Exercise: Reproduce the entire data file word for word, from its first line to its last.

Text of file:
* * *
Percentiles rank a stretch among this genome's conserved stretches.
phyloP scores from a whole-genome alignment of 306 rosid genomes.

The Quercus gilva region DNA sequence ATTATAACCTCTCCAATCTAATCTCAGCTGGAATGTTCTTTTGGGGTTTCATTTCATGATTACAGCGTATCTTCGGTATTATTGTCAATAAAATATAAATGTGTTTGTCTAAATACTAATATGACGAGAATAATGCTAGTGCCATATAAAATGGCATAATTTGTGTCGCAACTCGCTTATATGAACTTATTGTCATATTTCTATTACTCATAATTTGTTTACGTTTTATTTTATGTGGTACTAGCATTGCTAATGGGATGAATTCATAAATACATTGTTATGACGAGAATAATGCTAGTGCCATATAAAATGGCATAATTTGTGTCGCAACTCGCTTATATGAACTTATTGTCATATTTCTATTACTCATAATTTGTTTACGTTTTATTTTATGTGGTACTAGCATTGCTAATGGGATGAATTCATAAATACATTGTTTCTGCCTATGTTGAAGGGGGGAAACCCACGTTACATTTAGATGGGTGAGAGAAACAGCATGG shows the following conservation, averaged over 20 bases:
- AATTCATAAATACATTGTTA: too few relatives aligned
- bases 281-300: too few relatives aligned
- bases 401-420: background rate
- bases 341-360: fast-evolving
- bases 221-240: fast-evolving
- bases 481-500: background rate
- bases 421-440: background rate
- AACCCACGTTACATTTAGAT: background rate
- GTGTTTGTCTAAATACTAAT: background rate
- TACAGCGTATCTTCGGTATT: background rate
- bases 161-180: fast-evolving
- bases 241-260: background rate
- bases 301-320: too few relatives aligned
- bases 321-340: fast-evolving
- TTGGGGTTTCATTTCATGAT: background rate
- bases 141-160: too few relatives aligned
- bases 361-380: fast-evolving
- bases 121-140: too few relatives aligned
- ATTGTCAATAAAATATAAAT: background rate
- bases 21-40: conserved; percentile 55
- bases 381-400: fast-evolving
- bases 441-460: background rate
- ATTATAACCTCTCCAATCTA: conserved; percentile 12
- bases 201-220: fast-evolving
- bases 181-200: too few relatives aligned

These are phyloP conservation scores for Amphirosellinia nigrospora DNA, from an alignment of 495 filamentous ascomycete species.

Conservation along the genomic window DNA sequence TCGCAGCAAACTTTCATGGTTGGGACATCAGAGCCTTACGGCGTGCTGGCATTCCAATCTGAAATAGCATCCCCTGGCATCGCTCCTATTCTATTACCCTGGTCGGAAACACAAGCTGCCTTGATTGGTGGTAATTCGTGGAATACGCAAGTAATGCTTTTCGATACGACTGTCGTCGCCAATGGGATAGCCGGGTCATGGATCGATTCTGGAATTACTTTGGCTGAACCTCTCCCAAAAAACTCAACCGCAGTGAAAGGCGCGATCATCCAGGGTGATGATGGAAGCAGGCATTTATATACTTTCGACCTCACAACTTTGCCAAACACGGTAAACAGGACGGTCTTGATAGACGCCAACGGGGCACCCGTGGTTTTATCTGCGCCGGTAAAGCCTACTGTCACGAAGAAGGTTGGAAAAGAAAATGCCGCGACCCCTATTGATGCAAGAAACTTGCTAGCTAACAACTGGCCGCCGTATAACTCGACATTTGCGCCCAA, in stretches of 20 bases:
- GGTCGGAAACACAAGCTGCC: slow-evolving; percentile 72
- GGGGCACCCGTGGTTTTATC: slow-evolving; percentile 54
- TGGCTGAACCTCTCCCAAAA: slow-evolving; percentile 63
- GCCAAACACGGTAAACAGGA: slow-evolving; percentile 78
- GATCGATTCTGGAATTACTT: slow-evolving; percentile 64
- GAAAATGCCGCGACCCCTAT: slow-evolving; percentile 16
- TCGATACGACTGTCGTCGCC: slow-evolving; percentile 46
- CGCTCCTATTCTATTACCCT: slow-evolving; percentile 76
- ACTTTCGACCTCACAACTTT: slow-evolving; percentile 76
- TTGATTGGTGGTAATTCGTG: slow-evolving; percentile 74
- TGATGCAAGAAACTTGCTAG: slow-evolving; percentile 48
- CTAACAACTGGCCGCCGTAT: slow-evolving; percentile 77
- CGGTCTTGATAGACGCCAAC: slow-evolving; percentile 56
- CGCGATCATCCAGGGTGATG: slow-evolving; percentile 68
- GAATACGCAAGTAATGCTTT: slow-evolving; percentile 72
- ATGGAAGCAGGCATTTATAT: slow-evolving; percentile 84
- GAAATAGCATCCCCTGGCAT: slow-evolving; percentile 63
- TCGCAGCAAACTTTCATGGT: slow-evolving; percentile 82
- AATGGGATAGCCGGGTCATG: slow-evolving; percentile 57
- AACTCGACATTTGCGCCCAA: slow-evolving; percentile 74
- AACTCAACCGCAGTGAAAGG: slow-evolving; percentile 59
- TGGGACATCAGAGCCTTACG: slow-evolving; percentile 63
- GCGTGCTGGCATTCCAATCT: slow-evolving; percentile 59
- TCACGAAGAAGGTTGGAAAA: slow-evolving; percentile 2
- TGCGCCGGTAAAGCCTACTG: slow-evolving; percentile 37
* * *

Percentiles rank a stretch among this genome's conserved stretches.
phyloP scores from a whole-genome alignment of 306 rosid genomes.

The Quercus gilva region DNA sequence ATTATAACCTCTCCAATCTAATCTCAGCTGGAATGTTCTTTTGGGGTTTCATTTCATGATTACAGCGTATCTTCGGTATTATTGTCAATAAAATATAAATGTGTTTGTCTAAATACTAATATGACGAGAATAATGCTAGTGCCATATAAAATGGCATAATTTGTGTCGCAACTCGCTTATATGAACTTATTGTCATATTTCTATTACTCATAATTTGTTTACGTTTTATTTTATGTGGTACTAGCATTGCTAATGGGATGAATTCATAAATACATTGTTATGACGAGAATAATGCTAGTGCCATATAAAATGGCATAATTTGTGTCGCAACTCGCTTATATGAACTTATTGTCATATTTCTATTACTCATAATTTGTTTACGTTTTATTTTATGTGGTACTAGCATTGCTAATGGGATGAATTCATAAATACATTGTTTCTGCCTATGTTGAAGGGGGGAAACCCACGTTACATTTAGATGGGTGAGAGAAACAGCATGG shows the following conservation, averaged over 20 bases:
- AATTCATAAATACATTGTTA: too few relatives aligned
- bases 281-300: too few relatives aligned
- bases 401-420: background rate
- bases 341-360: fast-evolving
- bases 221-240: fast-evolving
- bases 481-500: background rate
- bases 421-440: background rate
- AACCCACGTTACATTTAGAT: background rate
- GTGTTTGTCTAAATACTAAT: background rate
- TACAGCGTATCTTCGGTATT: background rate
- bases 161-180: fast-evolving
- bases 241-260: background rate
- bases 301-320: too few relatives aligned
- bases 321-340: fast-evolving
- TTGGGGTTTCATTTCATGAT: background rate
- bases 141-160: too few relatives aligned
- bases 361-380: fast-evolving
- bases 121-140: too few relatives aligned
- ATTGTCAATAAAATATAAAT: background rate
- bases 21-40: conserved; percentile 55
- bases 381-400: fast-evolving
- bases 441-460: background rate
- ATTATAACCTCTCCAATCTA: conserved; percentile 12
- bases 201-220: fast-evolving
- bases 181-200: too few relatives aligned

These are phyloP conservation scores for Amphirosellinia nigrospora DNA, from an alignment of 495 filamentous ascomycete species.

Conservation along the genomic window DNA sequence TCGCAGCAAACTTTCATGGTTGGGACATCAGAGCCTTACGGCGTGCTGGCATTCCAATCTGAAATAGCATCCCCTGGCATCGCTCCTATTCTATTACCCTGGTCGGAAACACAAGCTGCCTTGATTGGTGGTAATTCGTGGAATACGCAAGTAATGCTTTTCGATACGACTGTCGTCGCCAATGGGATAGCCGGGTCATGGATCGATTCTGGAATTACTTTGGCTGAACCTCTCCCAAAAAACTCAACCGCAGTGAAAGGCGCGATCATCCAGGGTGATGATGGAAGCAGGCATTTATATACTTTCGACCTCACAACTTTGCCAAACACGGTAAACAGGACGGTCTTGATAGACGCCAACGGGGCACCCGTGGTTTTATCTGCGCCGGTAAAGCCTACTGTCACGAAGAAGGTTGGAAAAGAAAATGCCGCGACCCCTATTGATGCAAGAAACTTGCTAGCTAACAACTGGCCGCCGTATAACTCGACATTTGCGCCCAA, in stretches of 20 bases:
- GGTCGGAAACACAAGCTGCC: slow-evolving; percentile 72
- GGGGCACCCGTGGTTTTATC: slow-evolving; percentile 54
- TGGCTGAACCTCTCCCAAAA: slow-evolving; percentile 63
- GCCAAACACGGTAAACAGGA: slow-evolving; percentile 78
- GATCGATTCTGGAATTACTT: slow-evolving; percentile 64
- GAAAATGCCGCGACCCCTAT: slow-evolving; percentile 16
- TCGATACGACTGTCGTCGCC: slow-evolving; percentile 46
- CGCTCCTATTCTATTACCCT: slow-evolving; percentile 76
- ACTTTCGACCTCACAACTTT: slow-evolving; percentile 76
- TTGATTGGTGGTAATTCGTG: slow-evolving; percentile 74
- TGATGCAAGAAACTTGCTAG: slow-evolving; percentile 48
- CTAACAACTGGCCGCCGTAT: slow-evolving; percentile 77
- CGGTCTTGATAGACGCCAAC: slow-evolving; percentile 56
- CGCGATCATCCAGGGTGATG: slow-evolving; percentile 68
- GAATACGCAAGTAATGCTTT: slow-evolving; percentile 72
- ATGGAAGCAGGCATTTATAT: slow-evolving; percentile 84
- GAAATAGCATCCCCTGGCAT: slow-evolving; percentile 63
- TCGCAGCAAACTTTCATGGT: slow-evolving; percentile 82
- AATGGGATAGCCGGGTCATG: slow-evolving; percentile 57
- AACTCGACATTTGCGCCCAA: slow-evolving; percentile 74
- AACTCAACCGCAGTGAAAGG: slow-evolving; percentile 59
- TGGGACATCAGAGCCTTACG: slow-evolving; percentile 63
- GCGTGCTGGCATTCCAATCT: slow-evolving; percentile 59
- TCACGAAGAAGGTTGGAAAA: slow-evolving; percentile 2
- TGCGCCGGTAAAGCCTACTG: slow-evolving; percentile 37